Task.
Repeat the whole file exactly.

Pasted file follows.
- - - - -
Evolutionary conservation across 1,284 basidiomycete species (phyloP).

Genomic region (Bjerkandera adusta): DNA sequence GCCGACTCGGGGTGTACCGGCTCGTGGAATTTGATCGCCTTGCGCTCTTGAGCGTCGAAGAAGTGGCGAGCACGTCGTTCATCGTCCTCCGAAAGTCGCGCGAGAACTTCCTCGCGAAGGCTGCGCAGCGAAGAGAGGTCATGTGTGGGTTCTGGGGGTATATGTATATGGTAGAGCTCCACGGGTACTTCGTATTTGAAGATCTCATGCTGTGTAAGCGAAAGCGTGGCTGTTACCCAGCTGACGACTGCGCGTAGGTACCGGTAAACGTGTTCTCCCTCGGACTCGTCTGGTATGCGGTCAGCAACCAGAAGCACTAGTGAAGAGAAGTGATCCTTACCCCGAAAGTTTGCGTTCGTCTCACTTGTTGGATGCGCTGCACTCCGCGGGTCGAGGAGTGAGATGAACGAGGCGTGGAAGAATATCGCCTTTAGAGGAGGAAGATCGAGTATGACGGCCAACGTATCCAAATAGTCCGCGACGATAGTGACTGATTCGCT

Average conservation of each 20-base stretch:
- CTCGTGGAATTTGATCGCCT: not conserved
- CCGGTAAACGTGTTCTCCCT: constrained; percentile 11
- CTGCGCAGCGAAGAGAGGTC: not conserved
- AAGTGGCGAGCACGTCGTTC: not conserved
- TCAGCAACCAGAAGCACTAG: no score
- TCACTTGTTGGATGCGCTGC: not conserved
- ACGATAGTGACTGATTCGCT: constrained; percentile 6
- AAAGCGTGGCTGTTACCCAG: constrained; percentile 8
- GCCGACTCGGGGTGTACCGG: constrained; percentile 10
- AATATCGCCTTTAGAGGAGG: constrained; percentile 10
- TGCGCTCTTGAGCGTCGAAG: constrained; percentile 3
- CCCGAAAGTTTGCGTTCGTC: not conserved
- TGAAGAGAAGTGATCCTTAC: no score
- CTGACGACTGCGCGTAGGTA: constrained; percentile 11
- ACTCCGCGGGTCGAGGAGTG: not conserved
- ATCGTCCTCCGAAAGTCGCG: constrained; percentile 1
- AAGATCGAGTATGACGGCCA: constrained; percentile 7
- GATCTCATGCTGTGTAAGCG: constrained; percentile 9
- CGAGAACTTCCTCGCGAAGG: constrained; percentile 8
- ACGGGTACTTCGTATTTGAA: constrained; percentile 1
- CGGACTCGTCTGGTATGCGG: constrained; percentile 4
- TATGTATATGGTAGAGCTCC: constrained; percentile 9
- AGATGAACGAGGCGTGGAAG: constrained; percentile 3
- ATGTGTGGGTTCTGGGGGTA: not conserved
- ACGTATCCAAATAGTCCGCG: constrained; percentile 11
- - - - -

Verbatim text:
Evolutionary conservation across 1,284 basidiomycete species (phyloP).

Genomic region (Bjerkandera adusta): DNA sequence GCCGACTCGGGGTGTACCGGCTCGTGGAATTTGATCGCCTTGCGCTCTTGAGCGTCGAAGAAGTGGCGAGCACGTCGTTCATCGTCCTCCGAAAGTCGCGCGAGAACTTCCTCGCGAAGGCTGCGCAGCGAAGAGAGGTCATGTGTGGGTTCTGGGGGTATATGTATATGGTAGAGCTCCACGGGTACTTCGTATTTGAAGATCTCATGCTGTGTAAGCGAAAGCGTGGCTGTTACCCAGCTGACGACTGCGCGTAGGTACCGGTAAACGTGTTCTCCCTCGGACTCGTCTGGTATGCGGTCAGCAACCAGAAGCACTAGTGAAGAGAAGTGATCCTTACCCCGAAAGTTTGCGTTCGTCTCACTTGTTGGATGCGCTGCACTCCGCGGGTCGAGGAGTGAGATGAACGAGGCGTGGAAGAATATCGCCTTTAGAGGAGGAAGATCGAGTATGACGGCCAACGTATCCAAATAGTCCGCGACGATAGTGACTGATTCGCT

Average conservation of each 20-base stretch:
- CTCGTGGAATTTGATCGCCT: not conserved
- CCGGTAAACGTGTTCTCCCT: constrained; percentile 11
- CTGCGCAGCGAAGAGAGGTC: not conserved
- AAGTGGCGAGCACGTCGTTC: not conserved
- TCAGCAACCAGAAGCACTAG: no score
- TCACTTGTTGGATGCGCTGC: not conserved
- ACGATAGTGACTGATTCGCT: constrained; percentile 6
- AAAGCGTGGCTGTTACCCAG: constrained; percentile 8
- GCCGACTCGGGGTGTACCGG: constrained; percentile 10
- AATATCGCCTTTAGAGGAGG: constrained; percentile 10
- TGCGCTCTTGAGCGTCGAAG: constrained; percentile 3
- CCCGAAAGTTTGCGTTCGTC: not conserved
- TGAAGAGAAGTGATCCTTAC: no score
- CTGACGACTGCGCGTAGGTA: constrained; percentile 11
- ACTCCGCGGGTCGAGGAGTG: not conserved
- ATCGTCCTCCGAAAGTCGCG: constrained; percentile 1
- AAGATCGAGTATGACGGCCA: constrained; percentile 7
- GATCTCATGCTGTGTAAGCG: constrained; percentile 9
- CGAGAACTTCCTCGCGAAGG: constrained; percentile 8
- ACGGGTACTTCGTATTTGAA: constrained; percentile 1
- CGGACTCGTCTGGTATGCGG: constrained; percentile 4
- TATGTATATGGTAGAGCTCC: constrained; percentile 9
- AGATGAACGAGGCGTGGAAG: constrained; percentile 3
- ATGTGTGGGTTCTGGGGGTA: not conserved
- ACGTATCCAAATAGTCCGCG: constrained; percentile 11